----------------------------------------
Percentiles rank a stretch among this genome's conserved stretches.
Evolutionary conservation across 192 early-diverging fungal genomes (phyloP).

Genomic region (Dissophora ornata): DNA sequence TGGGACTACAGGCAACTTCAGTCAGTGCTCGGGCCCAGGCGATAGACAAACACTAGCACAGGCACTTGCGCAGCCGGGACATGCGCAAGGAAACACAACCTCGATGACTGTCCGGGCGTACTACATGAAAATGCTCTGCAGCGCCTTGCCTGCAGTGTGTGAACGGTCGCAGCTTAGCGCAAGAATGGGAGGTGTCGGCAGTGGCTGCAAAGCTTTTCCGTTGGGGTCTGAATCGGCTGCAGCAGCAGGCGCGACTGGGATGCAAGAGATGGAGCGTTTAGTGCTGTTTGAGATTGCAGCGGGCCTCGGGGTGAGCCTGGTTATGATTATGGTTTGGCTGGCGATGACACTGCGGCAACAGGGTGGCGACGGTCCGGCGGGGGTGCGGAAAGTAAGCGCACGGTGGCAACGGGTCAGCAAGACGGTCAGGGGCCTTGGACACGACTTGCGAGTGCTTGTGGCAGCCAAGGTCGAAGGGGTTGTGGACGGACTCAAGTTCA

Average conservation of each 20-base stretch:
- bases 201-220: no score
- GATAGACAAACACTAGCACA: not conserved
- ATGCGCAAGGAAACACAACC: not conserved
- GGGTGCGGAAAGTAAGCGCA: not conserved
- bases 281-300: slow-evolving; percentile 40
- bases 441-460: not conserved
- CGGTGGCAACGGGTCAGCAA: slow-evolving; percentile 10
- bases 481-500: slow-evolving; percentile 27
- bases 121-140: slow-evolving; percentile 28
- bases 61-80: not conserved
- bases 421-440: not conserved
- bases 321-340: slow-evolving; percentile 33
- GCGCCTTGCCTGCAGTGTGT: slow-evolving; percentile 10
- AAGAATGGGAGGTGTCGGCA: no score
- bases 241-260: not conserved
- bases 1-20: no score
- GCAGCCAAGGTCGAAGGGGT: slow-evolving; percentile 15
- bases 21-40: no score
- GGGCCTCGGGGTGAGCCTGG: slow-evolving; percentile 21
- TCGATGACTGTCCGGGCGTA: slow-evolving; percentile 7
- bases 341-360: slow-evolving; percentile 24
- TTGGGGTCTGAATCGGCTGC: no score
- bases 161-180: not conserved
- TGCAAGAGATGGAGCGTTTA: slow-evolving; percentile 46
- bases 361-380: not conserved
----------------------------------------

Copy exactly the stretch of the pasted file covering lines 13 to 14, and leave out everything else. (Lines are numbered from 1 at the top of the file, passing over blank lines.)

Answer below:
- bases 121-140: slow-evolving; percentile 28
- bases 61-80: not conserved